The two-day visit by Chinese President Xi Jinping to Islamabad on April 20 and 21 excited a great deal of comment by politicians and analysts in Pakistan. It also received a fair amount of attention in the Western press. For instance, The New York Times, in an editorial published on April 23, a day after the Chinese president left Pakistan, told its readers that “President Xi Jinping of China showed up in Pakistan with his government’s most powerful weapon — money. He signed agreements worth more than $28 billion as part of a total investment of $46 billion in a new ‘Silk Road’, an ambitious land-and-sea based economic corridor connecting China to Europe and the Middle East through Pakistan, Central Asia and Russia.”
In Pakistan, the Xi visit was described as a historic, even game-changing, event. One way of analysing its impact is to speculate on how this event will look five, 10 or 15 years from now. Let me begin with interpreting this in terms of Pakistan’s repositioning in the world. Xi arrived in Pakistan at a time of momentous change that will fundamentally change the structure of the global economy and comprehensively alter the world political order. It was becoming clear that along with China becoming the world’s largest economy, having overtaken the United States in terms of the purchasing power parity estimates of national incomes, the United States had lost the political will to lead the world.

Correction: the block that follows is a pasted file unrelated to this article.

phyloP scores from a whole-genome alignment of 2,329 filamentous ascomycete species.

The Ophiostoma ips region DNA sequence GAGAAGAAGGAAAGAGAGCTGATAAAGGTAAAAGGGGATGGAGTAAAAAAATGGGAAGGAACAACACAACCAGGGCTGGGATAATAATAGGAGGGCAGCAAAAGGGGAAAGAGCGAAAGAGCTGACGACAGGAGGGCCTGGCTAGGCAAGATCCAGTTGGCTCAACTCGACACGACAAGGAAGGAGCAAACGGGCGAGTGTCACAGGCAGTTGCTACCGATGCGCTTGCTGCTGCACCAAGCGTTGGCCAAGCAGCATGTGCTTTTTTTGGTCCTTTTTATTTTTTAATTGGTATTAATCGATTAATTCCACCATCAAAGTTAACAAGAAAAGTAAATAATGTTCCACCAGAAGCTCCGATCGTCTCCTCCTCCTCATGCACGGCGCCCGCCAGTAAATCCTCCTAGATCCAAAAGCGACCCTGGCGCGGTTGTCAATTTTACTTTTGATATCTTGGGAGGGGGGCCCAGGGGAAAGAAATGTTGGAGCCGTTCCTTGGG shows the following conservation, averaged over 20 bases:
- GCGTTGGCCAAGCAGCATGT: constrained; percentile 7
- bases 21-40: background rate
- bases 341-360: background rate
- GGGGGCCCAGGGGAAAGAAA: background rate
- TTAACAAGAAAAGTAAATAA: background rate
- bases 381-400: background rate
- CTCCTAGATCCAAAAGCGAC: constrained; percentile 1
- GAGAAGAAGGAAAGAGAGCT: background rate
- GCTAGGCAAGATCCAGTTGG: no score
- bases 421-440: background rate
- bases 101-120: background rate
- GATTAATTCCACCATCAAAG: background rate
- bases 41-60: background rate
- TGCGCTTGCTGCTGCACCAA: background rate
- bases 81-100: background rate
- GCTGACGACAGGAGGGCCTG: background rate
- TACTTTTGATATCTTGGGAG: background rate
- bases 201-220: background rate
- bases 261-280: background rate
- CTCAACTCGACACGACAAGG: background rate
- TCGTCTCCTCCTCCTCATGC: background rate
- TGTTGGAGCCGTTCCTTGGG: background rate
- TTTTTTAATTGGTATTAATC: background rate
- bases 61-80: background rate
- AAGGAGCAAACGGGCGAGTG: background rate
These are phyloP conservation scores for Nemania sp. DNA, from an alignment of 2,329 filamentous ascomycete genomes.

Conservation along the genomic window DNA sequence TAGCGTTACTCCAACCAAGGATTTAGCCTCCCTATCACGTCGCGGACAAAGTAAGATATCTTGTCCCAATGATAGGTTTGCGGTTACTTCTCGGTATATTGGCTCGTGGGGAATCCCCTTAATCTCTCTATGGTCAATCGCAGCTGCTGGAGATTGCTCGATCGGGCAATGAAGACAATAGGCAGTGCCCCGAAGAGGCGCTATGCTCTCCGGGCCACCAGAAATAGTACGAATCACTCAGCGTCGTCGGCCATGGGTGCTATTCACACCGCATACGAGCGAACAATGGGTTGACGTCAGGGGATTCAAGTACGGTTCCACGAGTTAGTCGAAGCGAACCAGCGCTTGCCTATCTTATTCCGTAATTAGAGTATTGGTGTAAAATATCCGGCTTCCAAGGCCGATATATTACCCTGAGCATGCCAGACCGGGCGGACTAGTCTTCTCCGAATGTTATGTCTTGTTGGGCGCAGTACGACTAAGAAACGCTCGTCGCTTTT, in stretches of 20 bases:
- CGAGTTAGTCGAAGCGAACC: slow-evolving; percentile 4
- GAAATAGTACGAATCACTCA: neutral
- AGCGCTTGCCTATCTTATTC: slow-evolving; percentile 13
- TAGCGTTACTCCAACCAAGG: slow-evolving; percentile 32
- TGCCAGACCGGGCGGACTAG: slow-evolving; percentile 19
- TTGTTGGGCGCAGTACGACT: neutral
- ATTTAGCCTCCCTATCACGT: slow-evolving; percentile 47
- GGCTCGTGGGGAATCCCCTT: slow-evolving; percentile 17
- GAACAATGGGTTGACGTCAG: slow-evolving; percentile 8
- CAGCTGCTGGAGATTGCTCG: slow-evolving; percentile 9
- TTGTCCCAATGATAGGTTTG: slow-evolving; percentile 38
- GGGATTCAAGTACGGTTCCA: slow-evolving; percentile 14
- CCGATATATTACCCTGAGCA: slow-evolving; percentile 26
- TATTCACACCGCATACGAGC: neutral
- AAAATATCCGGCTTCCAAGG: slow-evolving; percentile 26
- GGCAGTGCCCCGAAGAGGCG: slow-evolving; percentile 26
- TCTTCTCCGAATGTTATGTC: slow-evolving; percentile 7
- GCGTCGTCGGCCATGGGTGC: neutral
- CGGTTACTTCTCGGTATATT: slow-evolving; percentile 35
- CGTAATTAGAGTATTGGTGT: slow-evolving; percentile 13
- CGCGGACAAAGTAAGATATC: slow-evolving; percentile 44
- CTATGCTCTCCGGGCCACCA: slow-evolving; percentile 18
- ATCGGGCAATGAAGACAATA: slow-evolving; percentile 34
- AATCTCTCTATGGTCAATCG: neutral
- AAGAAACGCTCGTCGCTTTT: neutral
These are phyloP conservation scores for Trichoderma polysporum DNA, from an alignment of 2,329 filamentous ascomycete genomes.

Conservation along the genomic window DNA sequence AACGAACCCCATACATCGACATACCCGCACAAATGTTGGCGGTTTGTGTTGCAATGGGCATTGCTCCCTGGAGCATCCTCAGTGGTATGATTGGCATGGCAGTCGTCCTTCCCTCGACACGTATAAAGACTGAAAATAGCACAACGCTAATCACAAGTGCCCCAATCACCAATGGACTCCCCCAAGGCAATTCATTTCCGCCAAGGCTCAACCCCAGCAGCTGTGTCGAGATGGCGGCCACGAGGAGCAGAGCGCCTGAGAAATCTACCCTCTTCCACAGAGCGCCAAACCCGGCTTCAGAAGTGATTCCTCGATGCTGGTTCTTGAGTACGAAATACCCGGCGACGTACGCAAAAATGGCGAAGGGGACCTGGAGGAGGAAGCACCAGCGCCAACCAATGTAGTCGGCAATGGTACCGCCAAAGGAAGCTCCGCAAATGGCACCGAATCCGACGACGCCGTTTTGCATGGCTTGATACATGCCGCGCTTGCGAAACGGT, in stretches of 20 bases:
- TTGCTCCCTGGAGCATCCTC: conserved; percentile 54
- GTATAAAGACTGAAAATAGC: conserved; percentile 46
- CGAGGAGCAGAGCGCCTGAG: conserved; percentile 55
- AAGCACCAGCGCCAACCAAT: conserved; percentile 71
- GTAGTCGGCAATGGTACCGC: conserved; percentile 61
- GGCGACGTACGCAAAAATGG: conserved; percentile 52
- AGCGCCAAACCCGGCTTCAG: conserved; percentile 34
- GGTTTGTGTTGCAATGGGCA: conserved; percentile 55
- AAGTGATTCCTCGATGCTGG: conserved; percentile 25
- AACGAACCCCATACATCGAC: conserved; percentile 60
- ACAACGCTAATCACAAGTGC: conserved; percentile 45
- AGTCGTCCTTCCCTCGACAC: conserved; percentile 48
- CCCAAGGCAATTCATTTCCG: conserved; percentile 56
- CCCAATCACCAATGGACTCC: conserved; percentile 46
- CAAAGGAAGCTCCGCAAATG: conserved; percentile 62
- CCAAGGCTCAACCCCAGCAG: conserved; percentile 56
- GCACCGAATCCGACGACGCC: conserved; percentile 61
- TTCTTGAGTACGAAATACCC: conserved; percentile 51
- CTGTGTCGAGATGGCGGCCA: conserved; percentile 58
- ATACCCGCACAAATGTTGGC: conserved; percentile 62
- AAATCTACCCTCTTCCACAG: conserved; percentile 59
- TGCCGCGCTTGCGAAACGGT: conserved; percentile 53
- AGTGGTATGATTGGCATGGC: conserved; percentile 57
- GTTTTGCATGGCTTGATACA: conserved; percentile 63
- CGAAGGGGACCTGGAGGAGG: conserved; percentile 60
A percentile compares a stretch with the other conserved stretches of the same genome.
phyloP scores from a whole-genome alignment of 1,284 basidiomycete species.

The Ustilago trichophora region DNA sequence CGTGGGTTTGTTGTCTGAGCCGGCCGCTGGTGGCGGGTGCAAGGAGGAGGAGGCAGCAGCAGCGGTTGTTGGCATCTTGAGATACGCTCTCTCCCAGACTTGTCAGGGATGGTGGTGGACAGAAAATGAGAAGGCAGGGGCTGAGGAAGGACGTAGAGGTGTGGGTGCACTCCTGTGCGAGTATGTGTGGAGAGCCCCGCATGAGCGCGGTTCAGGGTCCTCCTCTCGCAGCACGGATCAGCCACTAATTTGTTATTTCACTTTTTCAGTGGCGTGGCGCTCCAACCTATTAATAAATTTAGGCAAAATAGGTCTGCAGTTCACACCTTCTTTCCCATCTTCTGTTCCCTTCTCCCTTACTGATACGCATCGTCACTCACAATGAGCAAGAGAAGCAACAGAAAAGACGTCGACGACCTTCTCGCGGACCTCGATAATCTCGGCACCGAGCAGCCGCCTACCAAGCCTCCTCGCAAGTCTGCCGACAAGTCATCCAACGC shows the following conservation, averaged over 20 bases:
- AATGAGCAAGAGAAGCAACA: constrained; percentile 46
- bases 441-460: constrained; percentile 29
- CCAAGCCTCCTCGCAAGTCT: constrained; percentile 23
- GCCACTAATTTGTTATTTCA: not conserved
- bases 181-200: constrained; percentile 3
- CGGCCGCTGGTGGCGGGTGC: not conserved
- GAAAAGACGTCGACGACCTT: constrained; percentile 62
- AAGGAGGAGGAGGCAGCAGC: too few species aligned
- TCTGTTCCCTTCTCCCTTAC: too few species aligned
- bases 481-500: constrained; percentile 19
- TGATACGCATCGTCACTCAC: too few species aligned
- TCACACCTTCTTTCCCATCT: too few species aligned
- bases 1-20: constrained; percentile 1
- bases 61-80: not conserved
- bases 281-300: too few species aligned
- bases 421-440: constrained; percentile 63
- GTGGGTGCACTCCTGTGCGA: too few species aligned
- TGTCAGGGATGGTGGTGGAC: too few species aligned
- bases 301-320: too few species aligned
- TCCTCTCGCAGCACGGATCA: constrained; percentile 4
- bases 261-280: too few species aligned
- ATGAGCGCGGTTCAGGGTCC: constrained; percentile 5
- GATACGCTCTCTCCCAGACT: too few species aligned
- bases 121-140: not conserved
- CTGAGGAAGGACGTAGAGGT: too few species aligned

There were other changes afoot which would matter for Pakistan in the future. The state in the Arab world had virtually collapsed while the months-old conflict in the Arabian Peninsula with Saudi Arabia attacking the dissidents in neighbouring Yemen had raised the possibility of a wider sectarian conflict. Realising that such a development will gravely hurt Pakistan, Islamabad stunned Riyadh by turning down its request for military aid in fighting the rebels in Yemen. With America’s diminished global presence and an estranged Middle East, Xi’s visit to Pakistan provided the opportunity to the country to get even closer to China. Islamabad is correctly betting on the growing strength of the Chinese economy despite the recent slowdown.
The large package of economic assistance and investment finalised during Xi’s visit will re-energise the Pakistani economy. The promised $45-46 billion flow of capital will ease Pakistan’s costly energy crisis while connecting the country’s economy with its neighbours on three sides, the east, north and the west. If relations improve with India, Pakistan could become a four-way hub for the movement of goods and commodities. This development will re-orient the direction of international trade. For decades, Pakistan had defied the ‘gravity model of trade’ by concentrating on the distant United States, as well as Japan and western Europe, as its principal trading partners. That will change and with that change, there will also come a major shift in the structure of the country’s economy.
There are other aspects of the Chinese economic package that should be noted. Most of the Western aid that Pakistan has received in the past was directed to the government. It was either used for meeting the large budget deficits or financing projects in the public sector. The Chinese, interestingly, are focusing on working with the private sector. Beijing expects that the proposed economic corridor will result in establishing industrial estates along the route. There will be added advantage as the involvement of the private sector will increase the rate of domestic savings and encourage the retention of savings at home rather than be moved into foreign accounts or invested in real estate in the Gulf States.
Published in The Express Tribune, April 27th, 2015.
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